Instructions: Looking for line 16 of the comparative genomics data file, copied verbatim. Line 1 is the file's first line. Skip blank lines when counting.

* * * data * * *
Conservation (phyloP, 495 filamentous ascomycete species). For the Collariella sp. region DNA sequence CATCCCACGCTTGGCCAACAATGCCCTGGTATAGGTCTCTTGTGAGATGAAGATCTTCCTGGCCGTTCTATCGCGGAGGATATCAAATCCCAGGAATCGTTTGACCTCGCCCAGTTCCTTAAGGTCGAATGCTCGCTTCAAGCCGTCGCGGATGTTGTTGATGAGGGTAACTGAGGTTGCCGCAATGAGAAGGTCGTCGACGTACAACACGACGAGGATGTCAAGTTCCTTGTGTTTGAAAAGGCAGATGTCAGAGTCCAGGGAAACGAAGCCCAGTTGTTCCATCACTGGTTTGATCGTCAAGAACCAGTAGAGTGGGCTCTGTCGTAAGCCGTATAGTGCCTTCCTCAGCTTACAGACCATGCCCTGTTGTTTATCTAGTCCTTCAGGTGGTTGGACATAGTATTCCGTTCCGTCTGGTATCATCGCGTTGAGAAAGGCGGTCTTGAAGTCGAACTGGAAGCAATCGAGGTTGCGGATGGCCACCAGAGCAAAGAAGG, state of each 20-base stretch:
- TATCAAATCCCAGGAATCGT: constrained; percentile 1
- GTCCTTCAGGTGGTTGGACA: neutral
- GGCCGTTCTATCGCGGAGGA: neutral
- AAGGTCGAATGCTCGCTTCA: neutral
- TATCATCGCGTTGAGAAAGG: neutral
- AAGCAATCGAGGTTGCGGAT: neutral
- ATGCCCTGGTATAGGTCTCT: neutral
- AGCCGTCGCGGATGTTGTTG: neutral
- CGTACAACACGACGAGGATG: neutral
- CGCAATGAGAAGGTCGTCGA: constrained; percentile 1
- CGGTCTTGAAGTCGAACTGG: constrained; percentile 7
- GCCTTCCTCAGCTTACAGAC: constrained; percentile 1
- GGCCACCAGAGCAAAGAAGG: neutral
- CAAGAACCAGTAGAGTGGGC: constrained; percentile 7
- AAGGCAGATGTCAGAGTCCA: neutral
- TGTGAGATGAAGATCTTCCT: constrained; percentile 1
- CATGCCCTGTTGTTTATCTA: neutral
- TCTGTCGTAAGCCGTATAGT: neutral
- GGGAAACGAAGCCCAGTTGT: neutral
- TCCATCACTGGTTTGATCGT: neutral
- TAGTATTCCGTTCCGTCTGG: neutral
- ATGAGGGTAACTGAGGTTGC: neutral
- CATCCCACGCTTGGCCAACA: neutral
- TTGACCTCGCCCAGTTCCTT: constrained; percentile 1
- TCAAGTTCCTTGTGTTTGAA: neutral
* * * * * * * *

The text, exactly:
- AAGGCAGATGTCAGAGTCCA: neutral